Three Charged For Abduction

sale geneva;”>information pills sans-serif;”>It is alleged that Chaturvedi, Wangusi and Ogwang, an IT student at Makerere University, on March 12 abducted a person between Kampala and Entebbe with the intent of extracting his internal organs.

The Buganda Road Court Chief Magistrate, Olive Kazaarwe Mukwaya read the charges before court which were denied by the accused people.

The suspects through their lawyer, Eric Kiingi applied for bail. “The accused are of substance to the community who need their presence, they have substantial sureties and their release will not interfere with investigations,” he said.

He later requested court to adjourn the case to Thursday so as to make necessary preparations for bail.

Magistrate Kazaarwe decided to adjourn the case to Thursday, July 11, 2013 at 2:00pm for bail application.

It should be noted that human body organs are highly demanded and people are ready to pay handsomely for these organs that include kidneys, lungs, hearts, liver, pancreases and many others.

Victims for purposes of organ removal are often recruited from people who are vulnerable especially those living in extreme poverty. Organs are removed from people who have been declared brain dead prematurely especially after a fatal accident. Sometimes a person’s death may be quickened in order to get the organs from the person.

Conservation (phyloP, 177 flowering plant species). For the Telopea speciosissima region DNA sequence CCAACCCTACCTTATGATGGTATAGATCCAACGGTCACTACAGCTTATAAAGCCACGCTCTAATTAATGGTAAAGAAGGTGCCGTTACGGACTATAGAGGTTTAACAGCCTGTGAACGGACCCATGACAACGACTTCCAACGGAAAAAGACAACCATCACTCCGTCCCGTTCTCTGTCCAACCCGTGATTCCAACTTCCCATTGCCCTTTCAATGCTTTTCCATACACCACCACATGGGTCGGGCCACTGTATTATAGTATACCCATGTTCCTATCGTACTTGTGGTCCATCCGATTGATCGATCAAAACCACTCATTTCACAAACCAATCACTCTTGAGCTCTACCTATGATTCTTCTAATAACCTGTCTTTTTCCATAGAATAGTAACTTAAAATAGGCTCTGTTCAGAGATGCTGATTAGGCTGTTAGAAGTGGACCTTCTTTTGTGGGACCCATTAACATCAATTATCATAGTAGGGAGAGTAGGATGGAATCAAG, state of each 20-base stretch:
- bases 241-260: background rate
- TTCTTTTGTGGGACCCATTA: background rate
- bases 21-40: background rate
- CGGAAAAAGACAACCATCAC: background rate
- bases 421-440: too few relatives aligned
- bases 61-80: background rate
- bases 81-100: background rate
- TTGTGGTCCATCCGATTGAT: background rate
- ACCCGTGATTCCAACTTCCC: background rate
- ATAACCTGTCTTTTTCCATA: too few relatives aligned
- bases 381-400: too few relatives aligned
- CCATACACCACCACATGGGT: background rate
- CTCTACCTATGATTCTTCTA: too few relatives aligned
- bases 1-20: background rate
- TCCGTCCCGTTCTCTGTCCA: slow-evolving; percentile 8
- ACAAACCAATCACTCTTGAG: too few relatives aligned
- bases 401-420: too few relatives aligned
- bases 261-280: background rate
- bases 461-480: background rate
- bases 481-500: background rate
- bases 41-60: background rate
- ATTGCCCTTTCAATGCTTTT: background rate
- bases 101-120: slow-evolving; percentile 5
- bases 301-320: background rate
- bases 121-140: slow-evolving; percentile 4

In the US, the federal law makes it illegal to buy and sell human body parts but private companies are actively but silently involved in the business. In Los Angeles a man accused of buying and selling human parts confessed in court having made $ 1.5 million through trafficking human organs in 2009.

In 2009 Uganda passed a sweeping and enlightened law to combat human trafficking, the Prevention of Trafficking in Persons Act.

However, despite of this, even up to now there are still complaints of human trafficking in the country.


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